Cementless hip arthroplasty in Paget's disease at medium-term follow-up (average of 6.7 years).
ABSTRACT We performed 33 cementless total hip arthroplasties for arthritis in 27 patients with an established diagnosis of Paget's disease on the acetabular or femoral side of the hip. There were 3 revisions. One stem for aseptic loosening at 55 months, and 2 stems after periprosthetic fractures at 9 and 70 months. Twenty-three cases were available for follow-up at an average of 6.7 years (range, 2-14 years). Harris hip score improved from 56/100 preoperatively (16-98/100) to 90/100 postoperatively (78-100/100). All surviving components were radiographically bone ingrown. Based on our findings, it appears that a cementless total hip arthroplasty can have a good outcome in Paget's disease.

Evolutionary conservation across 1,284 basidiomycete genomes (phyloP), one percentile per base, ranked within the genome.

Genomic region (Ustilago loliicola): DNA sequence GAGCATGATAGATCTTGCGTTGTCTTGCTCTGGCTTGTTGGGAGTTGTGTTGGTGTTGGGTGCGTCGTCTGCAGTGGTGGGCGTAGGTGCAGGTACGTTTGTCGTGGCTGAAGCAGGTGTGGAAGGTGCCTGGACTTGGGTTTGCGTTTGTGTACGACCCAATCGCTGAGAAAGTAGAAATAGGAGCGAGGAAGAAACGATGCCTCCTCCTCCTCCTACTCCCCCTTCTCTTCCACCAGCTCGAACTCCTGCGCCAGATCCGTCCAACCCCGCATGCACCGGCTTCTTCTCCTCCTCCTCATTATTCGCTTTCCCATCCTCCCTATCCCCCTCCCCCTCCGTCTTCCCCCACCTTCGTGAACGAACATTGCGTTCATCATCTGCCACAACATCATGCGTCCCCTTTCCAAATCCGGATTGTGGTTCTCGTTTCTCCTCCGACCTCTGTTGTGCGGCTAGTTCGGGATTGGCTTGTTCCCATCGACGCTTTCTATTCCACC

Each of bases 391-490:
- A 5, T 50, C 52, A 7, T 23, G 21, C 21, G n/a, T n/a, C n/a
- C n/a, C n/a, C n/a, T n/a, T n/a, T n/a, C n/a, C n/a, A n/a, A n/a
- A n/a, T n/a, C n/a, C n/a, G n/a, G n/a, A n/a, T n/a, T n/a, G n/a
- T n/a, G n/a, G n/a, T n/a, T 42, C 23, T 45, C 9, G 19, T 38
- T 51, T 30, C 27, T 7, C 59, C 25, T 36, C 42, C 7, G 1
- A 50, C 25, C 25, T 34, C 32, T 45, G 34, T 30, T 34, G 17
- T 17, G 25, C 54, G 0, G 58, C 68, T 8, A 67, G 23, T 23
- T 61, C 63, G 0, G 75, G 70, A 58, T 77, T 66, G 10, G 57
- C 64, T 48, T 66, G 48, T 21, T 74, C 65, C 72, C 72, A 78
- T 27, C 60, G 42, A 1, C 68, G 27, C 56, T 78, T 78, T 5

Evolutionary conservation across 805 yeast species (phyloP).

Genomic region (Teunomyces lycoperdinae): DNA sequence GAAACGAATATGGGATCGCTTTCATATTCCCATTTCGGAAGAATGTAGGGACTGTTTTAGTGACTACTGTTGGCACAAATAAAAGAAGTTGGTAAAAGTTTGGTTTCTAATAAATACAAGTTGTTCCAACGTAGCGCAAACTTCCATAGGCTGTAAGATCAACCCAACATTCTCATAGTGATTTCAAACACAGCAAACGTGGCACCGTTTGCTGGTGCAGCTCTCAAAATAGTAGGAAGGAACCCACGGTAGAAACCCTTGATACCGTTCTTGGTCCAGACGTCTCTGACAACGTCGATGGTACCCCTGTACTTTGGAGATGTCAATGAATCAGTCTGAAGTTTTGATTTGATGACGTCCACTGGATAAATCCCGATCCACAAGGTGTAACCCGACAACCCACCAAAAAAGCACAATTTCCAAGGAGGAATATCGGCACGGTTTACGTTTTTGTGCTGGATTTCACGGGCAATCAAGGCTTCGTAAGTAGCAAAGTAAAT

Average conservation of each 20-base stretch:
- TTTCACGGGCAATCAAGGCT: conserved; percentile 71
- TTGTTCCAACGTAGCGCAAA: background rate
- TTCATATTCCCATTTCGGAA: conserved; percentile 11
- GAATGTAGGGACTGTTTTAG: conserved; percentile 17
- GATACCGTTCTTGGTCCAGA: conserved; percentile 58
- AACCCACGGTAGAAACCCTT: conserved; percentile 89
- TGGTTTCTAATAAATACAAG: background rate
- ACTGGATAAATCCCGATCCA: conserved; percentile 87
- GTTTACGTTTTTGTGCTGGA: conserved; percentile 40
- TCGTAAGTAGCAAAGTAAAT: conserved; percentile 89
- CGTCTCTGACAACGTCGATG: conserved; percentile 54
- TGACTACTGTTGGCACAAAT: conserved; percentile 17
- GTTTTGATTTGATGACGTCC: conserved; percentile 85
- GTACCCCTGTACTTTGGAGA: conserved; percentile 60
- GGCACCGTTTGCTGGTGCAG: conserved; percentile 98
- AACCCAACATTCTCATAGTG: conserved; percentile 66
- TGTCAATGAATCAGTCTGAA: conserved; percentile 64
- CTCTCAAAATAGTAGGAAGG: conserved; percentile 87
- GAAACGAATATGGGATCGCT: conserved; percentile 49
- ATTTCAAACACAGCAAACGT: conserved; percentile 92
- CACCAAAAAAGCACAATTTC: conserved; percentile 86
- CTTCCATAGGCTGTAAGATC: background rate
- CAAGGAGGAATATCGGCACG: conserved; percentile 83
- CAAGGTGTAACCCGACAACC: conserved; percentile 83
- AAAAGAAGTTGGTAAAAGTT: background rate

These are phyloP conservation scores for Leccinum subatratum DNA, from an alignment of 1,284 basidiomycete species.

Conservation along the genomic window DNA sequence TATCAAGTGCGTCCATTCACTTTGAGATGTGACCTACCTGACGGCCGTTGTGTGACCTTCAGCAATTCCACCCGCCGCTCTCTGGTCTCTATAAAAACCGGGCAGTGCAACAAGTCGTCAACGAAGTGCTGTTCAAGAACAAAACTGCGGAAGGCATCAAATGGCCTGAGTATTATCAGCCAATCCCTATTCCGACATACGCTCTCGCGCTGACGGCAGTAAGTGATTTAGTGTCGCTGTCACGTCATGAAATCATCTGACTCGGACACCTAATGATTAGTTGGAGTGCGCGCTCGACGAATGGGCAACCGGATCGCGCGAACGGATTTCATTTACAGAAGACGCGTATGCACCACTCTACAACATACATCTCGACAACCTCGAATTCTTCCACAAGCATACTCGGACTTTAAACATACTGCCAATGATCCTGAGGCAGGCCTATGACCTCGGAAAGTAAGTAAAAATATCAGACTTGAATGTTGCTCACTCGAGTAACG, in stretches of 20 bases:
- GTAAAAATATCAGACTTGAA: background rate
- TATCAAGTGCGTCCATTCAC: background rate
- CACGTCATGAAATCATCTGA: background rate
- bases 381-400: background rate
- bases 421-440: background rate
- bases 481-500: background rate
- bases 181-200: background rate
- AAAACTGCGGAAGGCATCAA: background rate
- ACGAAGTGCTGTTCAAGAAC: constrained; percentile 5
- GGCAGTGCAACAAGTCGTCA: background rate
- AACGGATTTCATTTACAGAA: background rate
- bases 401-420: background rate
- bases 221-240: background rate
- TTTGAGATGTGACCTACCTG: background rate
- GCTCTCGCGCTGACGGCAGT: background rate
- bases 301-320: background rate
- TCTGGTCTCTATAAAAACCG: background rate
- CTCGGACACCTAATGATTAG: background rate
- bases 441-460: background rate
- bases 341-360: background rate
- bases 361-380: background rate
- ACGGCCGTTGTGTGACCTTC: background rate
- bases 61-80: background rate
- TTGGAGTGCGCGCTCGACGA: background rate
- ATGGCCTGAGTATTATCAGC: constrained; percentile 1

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ABSTRACT: Paget disease of bone (PDB) is the second most common metabolic bone disease. It is a chronic disease with a mono- or polyostotic appearance that is characterized by an increased bone turnover. The orthopedic surgeon is often confronted with such symptoms and complications as bone pain, skeletal deformities, and pathologic fractures caused by the “out-of-balance bone remodeling process”. Careful evaluation of the clinical and radiographic findings is necessary to determine whether treatment of PDB is indicated. The mode of action of effective pharmacological treatments consists of reducing the increase in osteoclast-mediated bone resorption that characterizes the disease. Bisphosphonates are the compounds of choice for PDB therapy; these are readily available and have received approval. Patients with PDB are at increased risk for surgical complications, such as blood loss and heterotopic bone formation, if operative treatment is necessary. However, advances in surgical techniques and accompanying medical treatment could potentially improve the overall outcome of these patients. To achieve that goal, careful perioperative interdisciplinary management and monitoring are essential.European Journal of Trauma and Emergency Surgery 04/2012; 34(6):549-553. · 0.33 Impact Factor